Lymphoscintigraphy for breast cancer is a common and helpful procedure done prior to surgery for breast cancer. This procedure helps the surgeon identify the first lymph node (sentinel node) that the tumor drains to. We can then sample that lymph node for cancer.
What is lymphoscintigraphy?
Lymphoscintigraphy for breast cancer is an injection of radioactive pharmaceutical into the breast. The pharmaceutical then travels to the lymph channels of the breast and to the sentinel lymph node, or first lymph node that drains the breast.
Why is lymphoscintigraphy done?
Following a lymphoscintigraphy, the surgeon who performs the breast surgery identifies the sentinel lymph node using a probe. The surgeon samples that lymph node.
A pathologist will look at the specimen. If it does not contain cancer cells, then the patient can be spared a more extensive lymph node dissection. More extensive surgery can lead to complications.
What is the sentinel lymph node?
It’s the first lymph node to receive lymph drainage from a tumor. If this lymph node does not have cancer cells then the cancer has likely not spread to other lymph nodes or distant sites in the body.
Are you sedated for the procedure?
No, you are awake.
This procedure can tell us that if the sentinel node is free of cancer, then it’s unlikely that the cancer has spread beyond the breast. This can spare the patient a more extensive surgery and give us information about the prognosis.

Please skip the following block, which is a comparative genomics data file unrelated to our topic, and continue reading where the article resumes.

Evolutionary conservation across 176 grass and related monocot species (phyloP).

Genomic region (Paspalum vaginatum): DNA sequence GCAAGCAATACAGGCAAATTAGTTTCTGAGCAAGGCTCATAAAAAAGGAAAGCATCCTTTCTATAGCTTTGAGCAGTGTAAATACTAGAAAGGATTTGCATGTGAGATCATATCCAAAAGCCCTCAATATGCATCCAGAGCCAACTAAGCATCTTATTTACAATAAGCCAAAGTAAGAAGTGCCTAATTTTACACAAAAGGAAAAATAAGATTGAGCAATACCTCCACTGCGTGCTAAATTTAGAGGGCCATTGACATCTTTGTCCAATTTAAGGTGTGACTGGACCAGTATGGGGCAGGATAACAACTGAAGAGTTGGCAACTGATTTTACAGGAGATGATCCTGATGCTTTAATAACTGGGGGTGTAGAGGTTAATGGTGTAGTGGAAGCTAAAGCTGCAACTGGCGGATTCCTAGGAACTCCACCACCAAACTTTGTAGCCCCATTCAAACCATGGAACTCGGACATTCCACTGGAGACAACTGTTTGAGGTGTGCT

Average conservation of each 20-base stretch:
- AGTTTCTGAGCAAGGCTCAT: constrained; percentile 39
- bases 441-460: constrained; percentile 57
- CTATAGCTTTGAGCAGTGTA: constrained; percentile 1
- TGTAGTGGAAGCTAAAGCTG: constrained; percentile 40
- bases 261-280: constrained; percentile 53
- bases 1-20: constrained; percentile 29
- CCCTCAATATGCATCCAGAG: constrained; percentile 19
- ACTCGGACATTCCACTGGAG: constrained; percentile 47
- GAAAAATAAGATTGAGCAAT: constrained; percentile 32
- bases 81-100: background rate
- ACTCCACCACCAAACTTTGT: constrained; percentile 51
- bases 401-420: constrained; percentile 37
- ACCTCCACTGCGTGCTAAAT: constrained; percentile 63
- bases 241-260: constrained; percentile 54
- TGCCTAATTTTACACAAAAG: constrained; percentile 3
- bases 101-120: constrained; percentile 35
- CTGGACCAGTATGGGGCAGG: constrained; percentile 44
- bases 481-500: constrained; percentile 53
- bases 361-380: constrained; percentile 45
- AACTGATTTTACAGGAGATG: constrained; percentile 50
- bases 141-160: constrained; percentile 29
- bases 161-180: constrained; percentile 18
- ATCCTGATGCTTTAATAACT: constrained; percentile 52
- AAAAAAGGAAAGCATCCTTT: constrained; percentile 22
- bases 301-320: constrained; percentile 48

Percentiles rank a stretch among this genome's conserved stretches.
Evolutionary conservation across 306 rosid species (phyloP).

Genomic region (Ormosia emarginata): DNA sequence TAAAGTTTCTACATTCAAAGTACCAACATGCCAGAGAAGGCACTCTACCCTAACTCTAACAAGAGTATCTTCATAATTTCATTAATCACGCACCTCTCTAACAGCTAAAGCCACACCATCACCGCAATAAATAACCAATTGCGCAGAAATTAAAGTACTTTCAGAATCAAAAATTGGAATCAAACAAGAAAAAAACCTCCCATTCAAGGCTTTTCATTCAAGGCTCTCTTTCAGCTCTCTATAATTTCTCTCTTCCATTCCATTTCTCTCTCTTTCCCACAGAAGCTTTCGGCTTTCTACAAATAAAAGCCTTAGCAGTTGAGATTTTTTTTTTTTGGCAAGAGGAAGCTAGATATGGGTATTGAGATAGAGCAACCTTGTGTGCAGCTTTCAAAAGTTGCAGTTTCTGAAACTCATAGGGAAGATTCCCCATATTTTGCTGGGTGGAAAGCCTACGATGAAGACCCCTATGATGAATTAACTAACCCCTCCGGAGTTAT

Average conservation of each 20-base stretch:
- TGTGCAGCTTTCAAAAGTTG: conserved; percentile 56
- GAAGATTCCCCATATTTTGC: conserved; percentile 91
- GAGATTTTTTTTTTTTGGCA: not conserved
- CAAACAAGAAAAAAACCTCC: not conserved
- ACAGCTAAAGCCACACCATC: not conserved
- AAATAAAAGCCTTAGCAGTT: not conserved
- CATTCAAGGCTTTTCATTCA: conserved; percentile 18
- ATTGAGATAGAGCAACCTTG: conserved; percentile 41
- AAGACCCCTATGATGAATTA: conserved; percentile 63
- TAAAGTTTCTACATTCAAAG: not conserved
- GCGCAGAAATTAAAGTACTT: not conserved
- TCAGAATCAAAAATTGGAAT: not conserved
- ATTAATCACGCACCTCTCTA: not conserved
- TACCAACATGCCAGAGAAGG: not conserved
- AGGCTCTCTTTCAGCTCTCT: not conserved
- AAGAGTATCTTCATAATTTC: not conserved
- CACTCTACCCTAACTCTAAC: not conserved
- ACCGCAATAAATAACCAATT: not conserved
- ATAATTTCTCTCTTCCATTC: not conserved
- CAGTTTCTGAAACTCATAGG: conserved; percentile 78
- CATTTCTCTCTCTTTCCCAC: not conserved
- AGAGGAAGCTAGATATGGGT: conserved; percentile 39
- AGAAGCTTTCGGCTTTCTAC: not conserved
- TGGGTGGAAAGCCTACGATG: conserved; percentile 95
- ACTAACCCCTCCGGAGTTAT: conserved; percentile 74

The injection is performed in the nuclear medicine department prior to surgery. Most commonly, it is done right before the surgery, but occasionally the day before. The procedure will be done by a radiologist who is helped by a nuclear technologist.
The technologist will prepare the radiopharmaceutical and prep the patient. The radiologist will explain the procedure and answer any questions.
The radiopharmaceutical can contain lidocaine to make the injection more tolerable. The injection method will vary based on the radiologist. Some will place the needle behind the nipple or around it, while others will do the injection just under the skin. All are effective at identifying the sentinel lymph node.
The needle used is small and thin. Once the radiologist places the needle in the breast, he will inject the radiopharmaceutical.
Does a sentinel node injection hurt?
There is sometimes some discomfort during placement of the needle and during the initial part of the injection. This usually goes away as the injection continues.
The entire injection takes less than a couple of minutes. Most patients do not experience any significant discomfort. Many patients feel that the anticipation and associated anxiety is much worse then the procedure itself.
There are very rarely any problems or pain afterwards. Most patients are comfortable and ready for surgery.
Sentinel node injection complications
Complications are very rare. Allergic reactions can occur to from the radiopharmaceutical.
Lymphoscintigraphy (sentinel node injection): summary
Lymphoscintigraphy for breast cancer is commonly used to find the sentinel or first lymph node that the breast cancer drains to. This useful procedure helps us with prognosis and prevents more extensive surgery which can lead to complications.